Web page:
Vaughan Williams' unique talent for scoring is evident throughout this excellent recording of his 7th and 8th symphonies. The "Sinfonia antartica" is based upon a film score he supplied for a film about the explorer Robert Scott. It is by turns brooding and wistful--an ideal introduction to this magnificent composer. Symphony No. 8 is a more eclectic affair, brighter in temperament overall, but a rewarding example of the surprises that lurk around every corner of RVW's work.
Was he the greatest symphonist of the 20th century? The jury's still out. He certainly created a body of symphonic work that is second to none in its richness, diversity, and consistency. Mahler, Sibelius, and Shostakovich are usually considered the most important symphonists of the last century, but for those who seek other fare, you can't do better than Vaughan Williams.
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I think many listeners (and reviewers) will focus more on the seventh symphony; so I leave the seventh to them, although I greatly enjoy this recording of the seventh, and am even modestly grateful that the recited superscriptions are included at the end, where they do not interrupt the sequence of the symphony itself.
The Vaughan Williams eighth symphony exhibits a few interesting parallels with the eighth symphony of the composer whose oeuvre established the "rule of nine" in the writing of symphonies: Beethoven.
Beethoven's Opus 93 strikes some listeners as both "a step backwards" from the rambunctious and expansive seventh (with its electrifying "double scherzo" and achingly intense theme-and-variations slow movement), and a mystification before the grandiose Opus 125. It is something of a look back towards Haydn; it is charming, and elegant, and seems to do entirely without the dramatic musical rhetoric of which Beethoven's third, fifth and seventh symphonies provide ample and potent illustration. It is the sort of thing which "musical progressivists" say we composers cannot do; you can almost hear the phrase spoken, "you can never go back."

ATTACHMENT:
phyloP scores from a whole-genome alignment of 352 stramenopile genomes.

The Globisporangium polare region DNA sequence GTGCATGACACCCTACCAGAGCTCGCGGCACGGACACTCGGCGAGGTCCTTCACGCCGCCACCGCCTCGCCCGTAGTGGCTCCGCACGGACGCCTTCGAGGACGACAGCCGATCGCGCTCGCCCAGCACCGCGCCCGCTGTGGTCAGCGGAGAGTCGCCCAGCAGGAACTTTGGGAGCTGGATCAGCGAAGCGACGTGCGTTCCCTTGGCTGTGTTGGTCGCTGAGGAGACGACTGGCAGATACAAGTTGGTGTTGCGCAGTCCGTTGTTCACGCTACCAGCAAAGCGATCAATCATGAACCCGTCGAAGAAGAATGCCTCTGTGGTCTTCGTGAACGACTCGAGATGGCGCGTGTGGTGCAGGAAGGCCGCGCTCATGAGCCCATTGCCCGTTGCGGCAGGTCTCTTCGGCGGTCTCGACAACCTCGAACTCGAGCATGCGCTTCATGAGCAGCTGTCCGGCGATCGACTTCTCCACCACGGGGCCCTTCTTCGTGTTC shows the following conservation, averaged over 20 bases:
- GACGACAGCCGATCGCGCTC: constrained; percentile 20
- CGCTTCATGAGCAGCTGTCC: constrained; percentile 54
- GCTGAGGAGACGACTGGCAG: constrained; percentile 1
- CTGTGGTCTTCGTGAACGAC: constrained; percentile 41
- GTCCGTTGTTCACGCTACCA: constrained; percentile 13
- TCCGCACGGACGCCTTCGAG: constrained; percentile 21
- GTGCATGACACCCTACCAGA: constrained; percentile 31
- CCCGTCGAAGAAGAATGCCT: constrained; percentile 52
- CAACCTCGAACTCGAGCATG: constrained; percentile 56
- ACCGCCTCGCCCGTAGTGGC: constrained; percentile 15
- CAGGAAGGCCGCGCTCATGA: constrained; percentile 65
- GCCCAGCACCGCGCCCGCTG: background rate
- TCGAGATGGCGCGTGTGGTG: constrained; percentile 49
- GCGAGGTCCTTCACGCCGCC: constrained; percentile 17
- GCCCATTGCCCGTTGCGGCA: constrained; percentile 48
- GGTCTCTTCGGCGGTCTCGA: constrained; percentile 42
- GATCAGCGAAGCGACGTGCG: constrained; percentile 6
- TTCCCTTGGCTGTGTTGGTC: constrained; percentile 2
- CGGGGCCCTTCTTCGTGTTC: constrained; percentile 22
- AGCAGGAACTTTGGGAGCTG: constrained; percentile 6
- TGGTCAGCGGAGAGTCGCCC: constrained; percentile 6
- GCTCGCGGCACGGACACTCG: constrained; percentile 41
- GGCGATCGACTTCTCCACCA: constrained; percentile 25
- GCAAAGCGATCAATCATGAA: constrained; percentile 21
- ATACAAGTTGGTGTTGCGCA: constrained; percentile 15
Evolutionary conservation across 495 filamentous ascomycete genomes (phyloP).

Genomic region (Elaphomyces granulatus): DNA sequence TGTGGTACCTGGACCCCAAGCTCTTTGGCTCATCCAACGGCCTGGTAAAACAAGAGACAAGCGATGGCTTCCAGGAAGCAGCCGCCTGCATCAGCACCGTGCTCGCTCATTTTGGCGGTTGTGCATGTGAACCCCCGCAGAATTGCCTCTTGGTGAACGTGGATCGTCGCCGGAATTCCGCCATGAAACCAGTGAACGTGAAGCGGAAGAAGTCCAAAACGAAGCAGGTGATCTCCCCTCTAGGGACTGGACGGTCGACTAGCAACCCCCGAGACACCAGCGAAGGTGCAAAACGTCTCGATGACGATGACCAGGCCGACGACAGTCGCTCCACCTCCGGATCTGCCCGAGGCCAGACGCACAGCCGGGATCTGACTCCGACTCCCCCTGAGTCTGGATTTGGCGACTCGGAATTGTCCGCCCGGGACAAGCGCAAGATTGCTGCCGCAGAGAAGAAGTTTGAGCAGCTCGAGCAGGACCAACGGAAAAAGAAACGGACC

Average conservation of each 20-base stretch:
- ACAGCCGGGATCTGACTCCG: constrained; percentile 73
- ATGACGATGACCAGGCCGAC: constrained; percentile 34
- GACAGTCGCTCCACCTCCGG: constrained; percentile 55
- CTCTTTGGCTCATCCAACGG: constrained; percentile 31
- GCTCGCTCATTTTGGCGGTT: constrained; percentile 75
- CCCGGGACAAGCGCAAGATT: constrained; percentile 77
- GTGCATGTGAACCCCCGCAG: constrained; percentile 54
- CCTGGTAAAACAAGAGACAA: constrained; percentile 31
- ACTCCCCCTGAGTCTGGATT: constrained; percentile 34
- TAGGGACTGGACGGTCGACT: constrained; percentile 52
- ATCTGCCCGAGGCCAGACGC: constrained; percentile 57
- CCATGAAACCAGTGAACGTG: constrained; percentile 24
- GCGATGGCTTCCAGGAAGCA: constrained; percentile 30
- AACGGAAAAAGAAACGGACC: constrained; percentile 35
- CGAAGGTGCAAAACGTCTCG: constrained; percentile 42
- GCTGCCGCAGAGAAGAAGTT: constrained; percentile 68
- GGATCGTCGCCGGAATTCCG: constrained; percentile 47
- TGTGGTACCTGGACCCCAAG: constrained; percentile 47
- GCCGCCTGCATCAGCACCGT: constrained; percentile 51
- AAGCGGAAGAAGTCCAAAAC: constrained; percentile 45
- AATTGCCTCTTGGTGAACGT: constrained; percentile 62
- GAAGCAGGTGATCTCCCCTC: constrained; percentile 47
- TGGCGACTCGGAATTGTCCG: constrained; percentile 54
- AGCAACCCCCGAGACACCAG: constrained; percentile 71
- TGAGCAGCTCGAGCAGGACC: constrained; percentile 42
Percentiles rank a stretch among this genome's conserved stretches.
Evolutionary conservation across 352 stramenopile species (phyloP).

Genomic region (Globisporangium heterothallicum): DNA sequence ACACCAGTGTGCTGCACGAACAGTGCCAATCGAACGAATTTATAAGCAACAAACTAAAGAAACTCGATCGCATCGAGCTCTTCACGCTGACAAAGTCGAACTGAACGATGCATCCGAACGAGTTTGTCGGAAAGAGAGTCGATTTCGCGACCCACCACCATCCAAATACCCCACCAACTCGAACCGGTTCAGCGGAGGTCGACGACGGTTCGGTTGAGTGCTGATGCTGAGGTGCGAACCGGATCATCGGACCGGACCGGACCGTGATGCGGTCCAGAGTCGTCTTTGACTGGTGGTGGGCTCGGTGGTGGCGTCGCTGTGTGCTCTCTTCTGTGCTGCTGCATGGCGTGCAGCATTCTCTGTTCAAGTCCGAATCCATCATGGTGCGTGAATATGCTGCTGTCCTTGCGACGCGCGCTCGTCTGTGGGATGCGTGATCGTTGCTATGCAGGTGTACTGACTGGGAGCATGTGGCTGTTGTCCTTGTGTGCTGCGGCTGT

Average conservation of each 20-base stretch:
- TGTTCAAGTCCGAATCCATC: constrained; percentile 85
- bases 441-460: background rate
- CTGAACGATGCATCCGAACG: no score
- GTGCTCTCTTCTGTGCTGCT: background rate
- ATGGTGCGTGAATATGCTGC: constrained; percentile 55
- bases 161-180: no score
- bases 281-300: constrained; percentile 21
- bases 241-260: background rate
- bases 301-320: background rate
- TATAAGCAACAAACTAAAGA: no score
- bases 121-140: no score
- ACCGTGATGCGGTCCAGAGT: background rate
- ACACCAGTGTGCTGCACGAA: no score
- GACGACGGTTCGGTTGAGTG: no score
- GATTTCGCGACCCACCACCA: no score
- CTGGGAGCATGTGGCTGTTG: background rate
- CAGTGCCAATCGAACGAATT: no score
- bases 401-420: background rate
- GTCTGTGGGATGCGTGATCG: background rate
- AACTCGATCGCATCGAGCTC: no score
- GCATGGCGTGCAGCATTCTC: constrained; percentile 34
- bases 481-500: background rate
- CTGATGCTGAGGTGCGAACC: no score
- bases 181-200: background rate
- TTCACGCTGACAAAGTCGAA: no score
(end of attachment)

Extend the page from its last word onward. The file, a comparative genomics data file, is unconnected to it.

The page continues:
Yet, in his eighth symphony, Beethoven succeeds, marvelously and musically; he does, and does not, "go back." Vaughan Williams does something of the same, in his eighth. Even though Vaughan Williams' seventh was composed originally as film music, and then adapted as a symphony in his 'cycle' (or perhaps because of this), the eighth seems like a deliberate step away from musical dramtization, and into the realm of abstract, 'pure' music, a music which functions on its own, not driven by any extra-musical 'program.
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The classic recorded performance of Ralph Vaughan Williams' "Sinfonia Antartica" (completed 1952) is Sir Adrian Boult's on EMI from the mid-1960s; a slightly later performance on RCA led by André Previn boasted superior sound but misjudged by prefacing each movement with spoken versions of RVW's epigraphs. (Thus interrupting the musical continuity in a score that depends heavily on a seamless transition from one mood to another.) Bernard Haitink (also on EMI) issued an "Antartica" about fifteen years ago, very close to Boult's in merit, but - in this day of classical-music démorale - "no longer available." Haitink's countryman, Kees Bakels, has "burned" a CD cycle of the RVW symphonies for Naxos, with the Bournemouth Symphony Orchestra, and one entry therein couples the Eighth with the "Antartica" (ordinally the Seventh). As James Day notes in his book on RVW, the "Antartica" calls on the largest orchestra that the composer ever stipulated, with parts for organ, wind-machine, an enormous percussion battery, and wordless soprano-solo with female choral vocalise. The "Antartica" shares with the "Pastoral" and the Sixth the evocation of inhuman nature and of human courage pitted (heroically but vainly) against such nature. Boult grasped this aspect of the work, but the limited capacity of mid-60s analogue recording took its toll on the realization of his understanding. (The vinyl pressings also posed an obstacle. I owned the American Angel pressing as well as an EMI import; neither struck me as adequate.) Bakels, like Boult, sees that this is a grim account, a genuine sequel to the tragic E-Minor Symphony of 1947. Notice how he takes the crescendi in the Prelude, with the great climax at 1.Read more ›